Sunday, September 11, 2016

England, 2016, Part 15: The British Museum

Ah, but enough of experiencing things - it was time to go stand around and look at schtuff.

We awoke rather giddy on that Monday morning. We had somehow survived another long day of driving across England, we were still amazed by what we had touched and felt at AVEBURY and we were still pleasantly hungover from our weekend in GLASTONBURY.

And I had already drank in a PUB and ridden the ginormous FERRIS WHEEL last week, so I had pretty much ‘done’ London. How could we kill 4 days here? I guess we should go see one those museum-thingies that they got here.

First up though: Breakfast! The fun of tourist hotel meals is you get to see people
Buried with his necklace of Pokemon.
from all over the world - who just left their home time zone. We were already pretty much acclimated, but at 9am in the Days Hotel dining area we saw people who’s brains were saying it was Midnight, Dead of Night, Dawn, Noon, Teatime, etc. With hair styles to match.

The parents looked exhausted and the kids looked hyper and mischievous, the latter being the cause of the former. The children were prattling on about everything and nothing in their own language and the grown-ups were trying to get them to stop talking long enough to put some food in their busy mouths. 

Assyrian Lamassu, protector of King Ashurnaisrpal II
(Not very well, apparently)
Yes-yes, jah-jah, si-si, oui-oui - Now…….EAT!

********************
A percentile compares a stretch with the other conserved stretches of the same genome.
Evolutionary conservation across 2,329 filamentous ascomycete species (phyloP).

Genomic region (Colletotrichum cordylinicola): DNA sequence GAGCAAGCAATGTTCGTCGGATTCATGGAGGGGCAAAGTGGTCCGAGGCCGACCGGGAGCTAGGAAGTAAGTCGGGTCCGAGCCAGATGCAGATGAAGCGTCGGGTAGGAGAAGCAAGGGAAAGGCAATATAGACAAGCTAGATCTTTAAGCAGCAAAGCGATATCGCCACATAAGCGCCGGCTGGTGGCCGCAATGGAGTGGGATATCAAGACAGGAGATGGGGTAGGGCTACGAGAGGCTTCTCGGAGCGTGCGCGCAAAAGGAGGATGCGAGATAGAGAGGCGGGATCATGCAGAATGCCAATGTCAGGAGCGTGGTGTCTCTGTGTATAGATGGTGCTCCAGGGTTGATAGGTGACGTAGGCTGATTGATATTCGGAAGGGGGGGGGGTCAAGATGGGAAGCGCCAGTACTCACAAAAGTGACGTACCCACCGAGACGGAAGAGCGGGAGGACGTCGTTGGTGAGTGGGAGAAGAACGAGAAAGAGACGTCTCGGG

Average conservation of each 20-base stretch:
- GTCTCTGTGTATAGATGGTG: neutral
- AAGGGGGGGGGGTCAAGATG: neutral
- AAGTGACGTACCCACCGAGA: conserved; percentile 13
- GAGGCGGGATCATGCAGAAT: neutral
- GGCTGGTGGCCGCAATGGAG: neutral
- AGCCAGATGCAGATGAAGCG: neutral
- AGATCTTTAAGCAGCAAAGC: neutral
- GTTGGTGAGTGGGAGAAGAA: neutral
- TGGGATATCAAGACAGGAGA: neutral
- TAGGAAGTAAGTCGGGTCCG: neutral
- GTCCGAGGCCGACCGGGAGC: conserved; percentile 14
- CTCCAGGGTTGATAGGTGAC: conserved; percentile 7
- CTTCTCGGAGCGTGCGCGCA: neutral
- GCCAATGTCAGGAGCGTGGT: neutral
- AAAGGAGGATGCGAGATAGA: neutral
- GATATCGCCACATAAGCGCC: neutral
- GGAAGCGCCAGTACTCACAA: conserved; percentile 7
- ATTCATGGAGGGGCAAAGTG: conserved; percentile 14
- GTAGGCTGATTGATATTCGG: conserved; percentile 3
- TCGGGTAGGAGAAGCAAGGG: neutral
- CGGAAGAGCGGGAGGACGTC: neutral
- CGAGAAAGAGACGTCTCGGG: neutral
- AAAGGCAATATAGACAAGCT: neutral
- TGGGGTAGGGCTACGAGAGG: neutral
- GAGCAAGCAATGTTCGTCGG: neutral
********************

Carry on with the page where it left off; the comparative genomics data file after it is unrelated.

Bonus! No more driving! (Remove 30 points from blood pressure). We caught a quick tube over to Tottenham Court Road station and emerged into real estate steeped in History, soaked in Hubris, awash in filth and priced higher than Tokyo. Serve, chilled.

The British Museum is not warm. It is not demur. It rises like the First National Bank of Christ with its haughty, aquiline nose thoroughly in the air. The sun may have set on the empire, but here is its nightlight.

Here are also 7 million people (annually) looking at 50,000 objects.
Not pictured: Humility
Aaaaggggg…..We need a guide! As always, Admiral Karen and I found different, but complimentary means to this end: She rented the audio guide and I downloaded the App.

Between us we managed to see all of the major galleries in random order and reverse timelines. Every drafty hall we entered seemed to hyperspace us to some other part of the globe, but always moving from modern to ancient. We could not have seen the exhibits in more convoluted way if we tried - and we did!